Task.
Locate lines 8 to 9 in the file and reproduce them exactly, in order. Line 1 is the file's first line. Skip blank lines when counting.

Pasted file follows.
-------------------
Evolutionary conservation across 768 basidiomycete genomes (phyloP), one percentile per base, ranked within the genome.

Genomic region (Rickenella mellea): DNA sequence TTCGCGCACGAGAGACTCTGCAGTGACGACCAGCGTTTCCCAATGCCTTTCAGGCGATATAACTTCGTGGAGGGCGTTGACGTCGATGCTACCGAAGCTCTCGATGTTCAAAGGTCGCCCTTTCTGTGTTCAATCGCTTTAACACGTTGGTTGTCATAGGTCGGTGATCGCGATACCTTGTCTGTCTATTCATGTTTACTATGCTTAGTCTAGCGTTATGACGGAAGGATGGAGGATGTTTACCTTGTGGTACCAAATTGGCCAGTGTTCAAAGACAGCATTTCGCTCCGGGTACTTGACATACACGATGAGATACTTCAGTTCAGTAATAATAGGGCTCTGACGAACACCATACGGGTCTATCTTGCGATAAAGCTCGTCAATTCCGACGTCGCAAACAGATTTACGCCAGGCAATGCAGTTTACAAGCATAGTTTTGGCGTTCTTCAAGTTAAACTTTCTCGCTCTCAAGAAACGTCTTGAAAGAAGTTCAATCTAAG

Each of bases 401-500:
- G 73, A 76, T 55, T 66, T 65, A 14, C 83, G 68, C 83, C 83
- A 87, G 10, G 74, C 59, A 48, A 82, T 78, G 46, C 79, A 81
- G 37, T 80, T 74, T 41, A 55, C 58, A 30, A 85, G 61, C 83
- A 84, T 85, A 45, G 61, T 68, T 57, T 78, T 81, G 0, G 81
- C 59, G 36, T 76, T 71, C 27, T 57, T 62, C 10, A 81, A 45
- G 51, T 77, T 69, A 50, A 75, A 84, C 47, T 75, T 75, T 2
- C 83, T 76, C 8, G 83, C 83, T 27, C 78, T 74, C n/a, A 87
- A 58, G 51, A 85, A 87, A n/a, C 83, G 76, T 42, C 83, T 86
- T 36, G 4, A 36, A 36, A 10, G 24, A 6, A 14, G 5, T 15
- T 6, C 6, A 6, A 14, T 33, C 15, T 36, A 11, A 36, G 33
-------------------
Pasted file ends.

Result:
- C 59, G 36, T 76, T 71, C 27, T 57, T 62, C 10, A 81, A 45
- G 51, T 77, T 69, A 50, A 75, A 84, C 47, T 75, T 75, T 2